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1. They're both "country" folks. Now, by modern American standards, this might imply poverty or poor manners, but during Austen's time, it simply meant that they were not part of the aristocratic elite (like the Bingleys and Darcys who own several homes and divide their time between London and the countryside).
2. Both Charlotte and Elizabeth are part of families which rely upon the daughters to marry well. Austen does not supply as much information about the Lucases, but the reader knows that because Mr. Bennett has no sons, his "estate" will go to a more distant male hier, and the girls must marry well to help provide for their parents. Charlotte is in the same situation and marries Mr. Collins (Elizabeth's distant cousin) in order to provide "independence" for herself.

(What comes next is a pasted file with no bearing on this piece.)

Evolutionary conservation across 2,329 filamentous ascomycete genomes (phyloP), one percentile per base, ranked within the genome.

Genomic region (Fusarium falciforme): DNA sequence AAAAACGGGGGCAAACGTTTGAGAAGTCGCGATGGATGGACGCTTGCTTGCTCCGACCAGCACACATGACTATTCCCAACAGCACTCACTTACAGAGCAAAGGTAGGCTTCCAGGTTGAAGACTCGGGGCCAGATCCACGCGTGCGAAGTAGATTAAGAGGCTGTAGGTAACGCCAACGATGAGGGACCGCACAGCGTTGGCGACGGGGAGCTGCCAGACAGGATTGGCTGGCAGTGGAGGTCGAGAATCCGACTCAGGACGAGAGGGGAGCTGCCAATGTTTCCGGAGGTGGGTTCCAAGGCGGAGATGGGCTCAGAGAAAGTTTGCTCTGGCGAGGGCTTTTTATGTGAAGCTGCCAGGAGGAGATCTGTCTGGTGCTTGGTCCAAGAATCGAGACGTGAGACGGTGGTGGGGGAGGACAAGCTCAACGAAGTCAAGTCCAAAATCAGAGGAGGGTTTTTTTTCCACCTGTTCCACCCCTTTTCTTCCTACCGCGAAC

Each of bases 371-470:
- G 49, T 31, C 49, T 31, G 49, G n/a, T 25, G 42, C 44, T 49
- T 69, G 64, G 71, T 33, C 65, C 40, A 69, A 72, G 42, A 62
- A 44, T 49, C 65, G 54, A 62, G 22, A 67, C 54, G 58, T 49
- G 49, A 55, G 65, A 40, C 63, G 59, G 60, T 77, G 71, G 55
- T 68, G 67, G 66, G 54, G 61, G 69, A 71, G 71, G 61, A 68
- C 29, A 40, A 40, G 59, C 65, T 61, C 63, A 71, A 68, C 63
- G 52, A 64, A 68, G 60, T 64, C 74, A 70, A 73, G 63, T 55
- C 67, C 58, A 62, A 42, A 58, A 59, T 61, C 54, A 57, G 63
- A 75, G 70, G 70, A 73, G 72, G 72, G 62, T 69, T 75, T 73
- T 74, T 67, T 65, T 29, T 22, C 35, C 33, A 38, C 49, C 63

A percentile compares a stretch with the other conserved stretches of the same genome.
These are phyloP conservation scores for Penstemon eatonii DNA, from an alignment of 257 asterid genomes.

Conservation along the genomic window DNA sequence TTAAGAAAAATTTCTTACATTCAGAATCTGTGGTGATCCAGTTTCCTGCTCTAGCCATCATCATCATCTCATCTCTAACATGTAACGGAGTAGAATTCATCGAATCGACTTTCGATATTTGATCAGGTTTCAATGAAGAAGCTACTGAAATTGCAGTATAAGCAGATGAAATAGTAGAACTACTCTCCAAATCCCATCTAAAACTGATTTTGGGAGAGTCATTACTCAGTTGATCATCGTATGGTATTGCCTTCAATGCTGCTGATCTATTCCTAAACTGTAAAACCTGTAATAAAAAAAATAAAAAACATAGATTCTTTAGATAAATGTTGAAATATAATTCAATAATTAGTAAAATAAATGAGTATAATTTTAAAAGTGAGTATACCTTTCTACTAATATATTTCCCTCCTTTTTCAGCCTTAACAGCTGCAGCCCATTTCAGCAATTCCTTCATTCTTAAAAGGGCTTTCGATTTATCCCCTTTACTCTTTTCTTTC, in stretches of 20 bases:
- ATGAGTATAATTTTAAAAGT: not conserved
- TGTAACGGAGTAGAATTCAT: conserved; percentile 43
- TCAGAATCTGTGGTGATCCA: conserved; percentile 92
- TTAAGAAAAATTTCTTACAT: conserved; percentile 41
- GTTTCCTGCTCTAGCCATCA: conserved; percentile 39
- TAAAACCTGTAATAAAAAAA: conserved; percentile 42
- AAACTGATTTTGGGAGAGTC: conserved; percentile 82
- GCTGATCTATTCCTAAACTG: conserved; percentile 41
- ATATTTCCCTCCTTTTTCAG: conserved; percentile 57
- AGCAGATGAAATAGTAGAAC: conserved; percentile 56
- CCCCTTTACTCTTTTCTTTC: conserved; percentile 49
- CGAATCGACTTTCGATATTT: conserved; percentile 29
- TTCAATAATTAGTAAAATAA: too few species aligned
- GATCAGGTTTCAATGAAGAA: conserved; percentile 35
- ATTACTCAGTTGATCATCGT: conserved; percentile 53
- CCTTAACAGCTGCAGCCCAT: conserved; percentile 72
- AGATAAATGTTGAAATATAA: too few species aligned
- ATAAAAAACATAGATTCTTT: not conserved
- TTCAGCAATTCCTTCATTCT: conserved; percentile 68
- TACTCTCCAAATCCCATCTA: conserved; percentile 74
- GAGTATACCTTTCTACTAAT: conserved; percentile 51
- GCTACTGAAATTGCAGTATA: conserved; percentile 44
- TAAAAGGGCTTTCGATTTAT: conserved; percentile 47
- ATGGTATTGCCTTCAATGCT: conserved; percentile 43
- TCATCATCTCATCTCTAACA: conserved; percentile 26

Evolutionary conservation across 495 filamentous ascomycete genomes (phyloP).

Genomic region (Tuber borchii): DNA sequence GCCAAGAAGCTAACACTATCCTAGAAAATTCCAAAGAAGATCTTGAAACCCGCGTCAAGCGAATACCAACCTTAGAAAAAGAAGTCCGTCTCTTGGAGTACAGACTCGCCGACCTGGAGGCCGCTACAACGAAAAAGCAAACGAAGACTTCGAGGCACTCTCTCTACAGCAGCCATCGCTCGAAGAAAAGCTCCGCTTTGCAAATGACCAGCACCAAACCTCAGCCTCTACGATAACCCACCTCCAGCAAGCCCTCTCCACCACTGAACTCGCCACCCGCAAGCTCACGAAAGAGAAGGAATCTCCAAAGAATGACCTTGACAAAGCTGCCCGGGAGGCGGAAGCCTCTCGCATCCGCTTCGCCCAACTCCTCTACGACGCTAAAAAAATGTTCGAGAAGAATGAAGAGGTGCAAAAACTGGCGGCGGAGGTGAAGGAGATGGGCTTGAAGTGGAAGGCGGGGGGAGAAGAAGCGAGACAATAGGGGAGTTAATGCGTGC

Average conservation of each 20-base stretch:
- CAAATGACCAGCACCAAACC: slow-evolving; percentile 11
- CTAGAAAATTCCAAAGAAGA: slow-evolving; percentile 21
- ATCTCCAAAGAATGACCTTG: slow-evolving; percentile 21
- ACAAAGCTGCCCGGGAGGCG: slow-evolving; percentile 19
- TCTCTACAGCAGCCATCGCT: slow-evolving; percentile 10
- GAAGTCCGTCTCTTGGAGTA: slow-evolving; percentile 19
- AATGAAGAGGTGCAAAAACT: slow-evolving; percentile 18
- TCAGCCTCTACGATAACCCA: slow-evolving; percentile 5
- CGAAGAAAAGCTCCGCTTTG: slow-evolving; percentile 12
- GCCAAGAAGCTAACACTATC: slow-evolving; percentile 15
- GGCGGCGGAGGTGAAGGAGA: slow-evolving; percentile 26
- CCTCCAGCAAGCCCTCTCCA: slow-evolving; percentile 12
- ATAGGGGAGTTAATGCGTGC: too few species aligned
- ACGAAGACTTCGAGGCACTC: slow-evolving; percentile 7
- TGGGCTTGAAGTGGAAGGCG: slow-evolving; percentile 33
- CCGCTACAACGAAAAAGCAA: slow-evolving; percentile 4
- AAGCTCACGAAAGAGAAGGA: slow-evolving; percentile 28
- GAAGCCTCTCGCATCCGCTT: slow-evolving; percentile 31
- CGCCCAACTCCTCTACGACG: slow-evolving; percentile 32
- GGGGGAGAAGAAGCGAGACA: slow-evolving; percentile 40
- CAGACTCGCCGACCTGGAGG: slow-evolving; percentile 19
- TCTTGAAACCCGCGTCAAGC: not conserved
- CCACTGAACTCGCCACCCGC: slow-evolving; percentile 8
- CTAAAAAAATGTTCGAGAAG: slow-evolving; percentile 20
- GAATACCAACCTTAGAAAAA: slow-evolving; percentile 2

i must inform you that socially charlotte's lucas's family was a bit high-ranked than the bennets. sir william lucas attained knighthood. but,if you consider their general behaviour,say,mrs. bennet's vulgarity and mrs. lucas and her husband's cheap attitude(when they came running to the bennet's doors carrying the news of collins' proposal to charlotte)-you can notice their similarity... but i must add that , mr. bennet was far more witty and intelligent (although to some extent sarcastic) than mr. lucas.
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